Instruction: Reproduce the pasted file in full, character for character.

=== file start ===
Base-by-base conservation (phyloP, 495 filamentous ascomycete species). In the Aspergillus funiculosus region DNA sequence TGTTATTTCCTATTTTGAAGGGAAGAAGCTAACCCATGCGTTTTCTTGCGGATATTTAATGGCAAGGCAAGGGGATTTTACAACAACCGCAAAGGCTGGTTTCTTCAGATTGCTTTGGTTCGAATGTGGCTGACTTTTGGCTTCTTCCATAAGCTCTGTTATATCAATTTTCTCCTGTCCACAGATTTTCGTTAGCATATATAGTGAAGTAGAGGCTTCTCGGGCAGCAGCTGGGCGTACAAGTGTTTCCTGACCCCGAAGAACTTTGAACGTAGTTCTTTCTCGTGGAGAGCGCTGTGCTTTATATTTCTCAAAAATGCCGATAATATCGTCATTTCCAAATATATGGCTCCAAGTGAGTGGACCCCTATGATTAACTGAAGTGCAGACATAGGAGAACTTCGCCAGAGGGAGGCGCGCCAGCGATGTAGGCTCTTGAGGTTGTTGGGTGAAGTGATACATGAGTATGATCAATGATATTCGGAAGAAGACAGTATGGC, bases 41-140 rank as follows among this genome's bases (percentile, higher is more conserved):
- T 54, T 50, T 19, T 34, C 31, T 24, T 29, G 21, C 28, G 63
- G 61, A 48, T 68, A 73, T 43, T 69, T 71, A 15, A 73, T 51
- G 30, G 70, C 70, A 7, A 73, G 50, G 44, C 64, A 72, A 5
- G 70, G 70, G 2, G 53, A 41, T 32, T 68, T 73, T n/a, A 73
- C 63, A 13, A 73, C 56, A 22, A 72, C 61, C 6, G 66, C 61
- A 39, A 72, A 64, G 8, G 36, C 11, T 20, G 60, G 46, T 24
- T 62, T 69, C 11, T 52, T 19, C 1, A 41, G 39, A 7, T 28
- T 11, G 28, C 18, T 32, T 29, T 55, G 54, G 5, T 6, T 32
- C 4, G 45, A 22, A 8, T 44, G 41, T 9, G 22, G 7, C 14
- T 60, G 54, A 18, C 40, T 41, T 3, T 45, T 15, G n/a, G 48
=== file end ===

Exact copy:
Base-by-base conservation (phyloP, 495 filamentous ascomycete species). In the Aspergillus funiculosus region DNA sequence TGTTATTTCCTATTTTGAAGGGAAGAAGCTAACCCATGCGTTTTCTTGCGGATATTTAATGGCAAGGCAAGGGGATTTTACAACAACCGCAAAGGCTGGTTTCTTCAGATTGCTTTGGTTCGAATGTGGCTGACTTTTGGCTTCTTCCATAAGCTCTGTTATATCAATTTTCTCCTGTCCACAGATTTTCGTTAGCATATATAGTGAAGTAGAGGCTTCTCGGGCAGCAGCTGGGCGTACAAGTGTTTCCTGACCCCGAAGAACTTTGAACGTAGTTCTTTCTCGTGGAGAGCGCTGTGCTTTATATTTCTCAAAAATGCCGATAATATCGTCATTTCCAAATATATGGCTCCAAGTGAGTGGACCCCTATGATTAACTGAAGTGCAGACATAGGAGAACTTCGCCAGAGGGAGGCGCGCCAGCGATGTAGGCTCTTGAGGTTGTTGGGTGAAGTGATACATGAGTATGATCAATGATATTCGGAAGAAGACAGTATGGC, bases 41-140 rank as follows among this genome's bases (percentile, higher is more conserved):
- T 54, T 50, T 19, T 34, C 31, T 24, T 29, G 21, C 28, G 63
- G 61, A 48, T 68, A 73, T 43, T 69, T 71, A 15, A 73, T 51
- G 30, G 70, C 70, A 7, A 73, G 50, G 44, C 64, A 72, A 5
- G 70, G 70, G 2, G 53, A 41, T 32, T 68, T 73, T n/a, A 73
- C 63, A 13, A 73, C 56, A 22, A 72, C 61, C 6, G 66, C 61
- A 39, A 72, A 64, G 8, G 36, C 11, T 20, G 60, G 46, T 24
- T 62, T 69, C 11, T 52, T 19, C 1, A 41, G 39, A 7, T 28
- T 11, G 28, C 18, T 32, T 29, T 55, G 54, G 5, T 6, T 32
- C 4, G 45, A 22, A 8, T 44, G 41, T 9, G 22, G 7, C 14
- T 60, G 54, A 18, C 40, T 41, T 3, T 45, T 15, G n/a, G 48